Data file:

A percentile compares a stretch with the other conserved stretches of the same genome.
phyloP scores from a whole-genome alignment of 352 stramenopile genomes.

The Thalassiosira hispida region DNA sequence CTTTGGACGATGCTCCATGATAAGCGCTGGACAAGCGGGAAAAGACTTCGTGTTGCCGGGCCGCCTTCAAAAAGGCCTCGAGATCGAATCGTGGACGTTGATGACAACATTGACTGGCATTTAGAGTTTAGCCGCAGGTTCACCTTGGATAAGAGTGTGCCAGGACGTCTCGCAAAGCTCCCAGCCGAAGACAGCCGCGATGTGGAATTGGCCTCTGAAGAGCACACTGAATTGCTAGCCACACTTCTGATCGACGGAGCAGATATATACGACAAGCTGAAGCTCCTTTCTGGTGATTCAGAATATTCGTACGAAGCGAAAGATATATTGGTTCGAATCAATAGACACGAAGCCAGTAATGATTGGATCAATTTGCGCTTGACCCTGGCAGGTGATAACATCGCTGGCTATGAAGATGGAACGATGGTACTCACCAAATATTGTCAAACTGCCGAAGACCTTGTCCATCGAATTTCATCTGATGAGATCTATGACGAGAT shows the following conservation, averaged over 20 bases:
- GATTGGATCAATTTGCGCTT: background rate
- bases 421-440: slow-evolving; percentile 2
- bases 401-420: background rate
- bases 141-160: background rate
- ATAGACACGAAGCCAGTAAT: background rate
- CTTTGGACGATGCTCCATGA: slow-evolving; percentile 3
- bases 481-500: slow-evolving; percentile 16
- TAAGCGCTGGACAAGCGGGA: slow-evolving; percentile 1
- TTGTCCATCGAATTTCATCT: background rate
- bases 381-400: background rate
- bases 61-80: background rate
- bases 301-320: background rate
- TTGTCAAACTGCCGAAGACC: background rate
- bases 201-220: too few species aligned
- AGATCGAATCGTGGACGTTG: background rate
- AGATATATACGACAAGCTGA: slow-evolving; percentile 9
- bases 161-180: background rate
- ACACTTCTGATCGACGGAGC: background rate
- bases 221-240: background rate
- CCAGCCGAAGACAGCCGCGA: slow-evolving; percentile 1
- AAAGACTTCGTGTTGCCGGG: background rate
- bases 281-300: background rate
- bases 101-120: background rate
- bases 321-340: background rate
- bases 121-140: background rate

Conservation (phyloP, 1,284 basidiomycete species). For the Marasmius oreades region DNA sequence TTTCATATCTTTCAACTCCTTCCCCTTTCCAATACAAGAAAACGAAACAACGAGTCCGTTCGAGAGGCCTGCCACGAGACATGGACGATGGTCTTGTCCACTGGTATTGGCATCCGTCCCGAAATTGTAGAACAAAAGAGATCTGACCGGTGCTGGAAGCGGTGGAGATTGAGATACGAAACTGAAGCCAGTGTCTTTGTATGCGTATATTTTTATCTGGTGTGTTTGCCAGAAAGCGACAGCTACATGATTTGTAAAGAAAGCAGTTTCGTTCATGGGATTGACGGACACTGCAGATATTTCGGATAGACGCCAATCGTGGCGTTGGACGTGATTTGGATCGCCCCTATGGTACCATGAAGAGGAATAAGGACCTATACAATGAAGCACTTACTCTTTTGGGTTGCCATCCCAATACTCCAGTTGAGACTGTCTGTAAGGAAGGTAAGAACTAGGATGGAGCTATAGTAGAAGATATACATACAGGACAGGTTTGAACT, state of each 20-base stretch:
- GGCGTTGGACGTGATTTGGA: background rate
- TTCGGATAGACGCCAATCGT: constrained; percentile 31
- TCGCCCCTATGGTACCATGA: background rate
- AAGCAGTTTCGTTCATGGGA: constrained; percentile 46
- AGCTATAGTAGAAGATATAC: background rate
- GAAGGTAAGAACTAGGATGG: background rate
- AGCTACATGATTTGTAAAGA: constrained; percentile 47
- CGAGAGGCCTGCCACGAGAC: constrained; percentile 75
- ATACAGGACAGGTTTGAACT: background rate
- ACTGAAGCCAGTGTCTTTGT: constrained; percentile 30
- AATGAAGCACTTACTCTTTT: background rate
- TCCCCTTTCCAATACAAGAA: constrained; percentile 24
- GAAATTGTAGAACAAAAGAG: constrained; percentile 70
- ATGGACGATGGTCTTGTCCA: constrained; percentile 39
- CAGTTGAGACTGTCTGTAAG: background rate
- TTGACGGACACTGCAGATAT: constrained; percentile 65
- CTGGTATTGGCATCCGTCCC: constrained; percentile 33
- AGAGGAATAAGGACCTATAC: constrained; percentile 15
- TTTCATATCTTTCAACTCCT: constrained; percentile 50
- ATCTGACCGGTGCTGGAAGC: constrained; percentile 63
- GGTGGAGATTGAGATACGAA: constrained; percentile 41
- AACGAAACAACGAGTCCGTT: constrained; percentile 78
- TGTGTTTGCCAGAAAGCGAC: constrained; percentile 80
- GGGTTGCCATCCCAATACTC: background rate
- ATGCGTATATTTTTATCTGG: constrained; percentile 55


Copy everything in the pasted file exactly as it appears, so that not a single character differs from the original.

A percentile compares a stretch with the other conserved stretches of the same genome.
phyloP scores from a whole-genome alignment of 352 stramenopile genomes.

The Thalassiosira hispida region DNA sequence CTTTGGACGATGCTCCATGATAAGCGCTGGACAAGCGGGAAAAGACTTCGTGTTGCCGGGCCGCCTTCAAAAAGGCCTCGAGATCGAATCGTGGACGTTGATGACAACATTGACTGGCATTTAGAGTTTAGCCGCAGGTTCACCTTGGATAAGAGTGTGCCAGGACGTCTCGCAAAGCTCCCAGCCGAAGACAGCCGCGATGTGGAATTGGCCTCTGAAGAGCACACTGAATTGCTAGCCACACTTCTGATCGACGGAGCAGATATATACGACAAGCTGAAGCTCCTTTCTGGTGATTCAGAATATTCGTACGAAGCGAAAGATATATTGGTTCGAATCAATAGACACGAAGCCAGTAATGATTGGATCAATTTGCGCTTGACCCTGGCAGGTGATAACATCGCTGGCTATGAAGATGGAACGATGGTACTCACCAAATATTGTCAAACTGCCGAAGACCTTGTCCATCGAATTTCATCTGATGAGATCTATGACGAGAT shows the following conservation, averaged over 20 bases:
- GATTGGATCAATTTGCGCTT: background rate
- bases 421-440: slow-evolving; percentile 2
- bases 401-420: background rate
- bases 141-160: background rate
- ATAGACACGAAGCCAGTAAT: background rate
- CTTTGGACGATGCTCCATGA: slow-evolving; percentile 3
- bases 481-500: slow-evolving; percentile 16
- TAAGCGCTGGACAAGCGGGA: slow-evolving; percentile 1
- TTGTCCATCGAATTTCATCT: background rate
- bases 381-400: background rate
- bases 61-80: background rate
- bases 301-320: background rate
- TTGTCAAACTGCCGAAGACC: background rate
- bases 201-220: too few species aligned
- AGATCGAATCGTGGACGTTG: background rate
- AGATATATACGACAAGCTGA: slow-evolving; percentile 9
- bases 161-180: background rate
- ACACTTCTGATCGACGGAGC: background rate
- bases 221-240: background rate
- CCAGCCGAAGACAGCCGCGA: slow-evolving; percentile 1
- AAAGACTTCGTGTTGCCGGG: background rate
- bases 281-300: background rate
- bases 101-120: background rate
- bases 321-340: background rate
- bases 121-140: background rate

Conservation (phyloP, 1,284 basidiomycete species). For the Marasmius oreades region DNA sequence TTTCATATCTTTCAACTCCTTCCCCTTTCCAATACAAGAAAACGAAACAACGAGTCCGTTCGAGAGGCCTGCCACGAGACATGGACGATGGTCTTGTCCACTGGTATTGGCATCCGTCCCGAAATTGTAGAACAAAAGAGATCTGACCGGTGCTGGAAGCGGTGGAGATTGAGATACGAAACTGAAGCCAGTGTCTTTGTATGCGTATATTTTTATCTGGTGTGTTTGCCAGAAAGCGACAGCTACATGATTTGTAAAGAAAGCAGTTTCGTTCATGGGATTGACGGACACTGCAGATATTTCGGATAGACGCCAATCGTGGCGTTGGACGTGATTTGGATCGCCCCTATGGTACCATGAAGAGGAATAAGGACCTATACAATGAAGCACTTACTCTTTTGGGTTGCCATCCCAATACTCCAGTTGAGACTGTCTGTAAGGAAGGTAAGAACTAGGATGGAGCTATAGTAGAAGATATACATACAGGACAGGTTTGAACT, state of each 20-base stretch:
- GGCGTTGGACGTGATTTGGA: background rate
- TTCGGATAGACGCCAATCGT: constrained; percentile 31
- TCGCCCCTATGGTACCATGA: background rate
- AAGCAGTTTCGTTCATGGGA: constrained; percentile 46
- AGCTATAGTAGAAGATATAC: background rate
- GAAGGTAAGAACTAGGATGG: background rate
- AGCTACATGATTTGTAAAGA: constrained; percentile 47
- CGAGAGGCCTGCCACGAGAC: constrained; percentile 75
- ATACAGGACAGGTTTGAACT: background rate
- ACTGAAGCCAGTGTCTTTGT: constrained; percentile 30
- AATGAAGCACTTACTCTTTT: background rate
- TCCCCTTTCCAATACAAGAA: constrained; percentile 24
- GAAATTGTAGAACAAAAGAG: constrained; percentile 70
- ATGGACGATGGTCTTGTCCA: constrained; percentile 39
- CAGTTGAGACTGTCTGTAAG: background rate
- TTGACGGACACTGCAGATAT: constrained; percentile 65
- CTGGTATTGGCATCCGTCCC: constrained; percentile 33
- AGAGGAATAAGGACCTATAC: constrained; percentile 15
- TTTCATATCTTTCAACTCCT: constrained; percentile 50
- ATCTGACCGGTGCTGGAAGC: constrained; percentile 63
- GGTGGAGATTGAGATACGAA: constrained; percentile 41
- AACGAAACAACGAGTCCGTT: constrained; percentile 78
- TGTGTTTGCCAGAAAGCGAC: constrained; percentile 80
- GGGTTGCCATCCCAATACTC: background rate
- ATGCGTATATTTTTATCTGG: constrained; percentile 55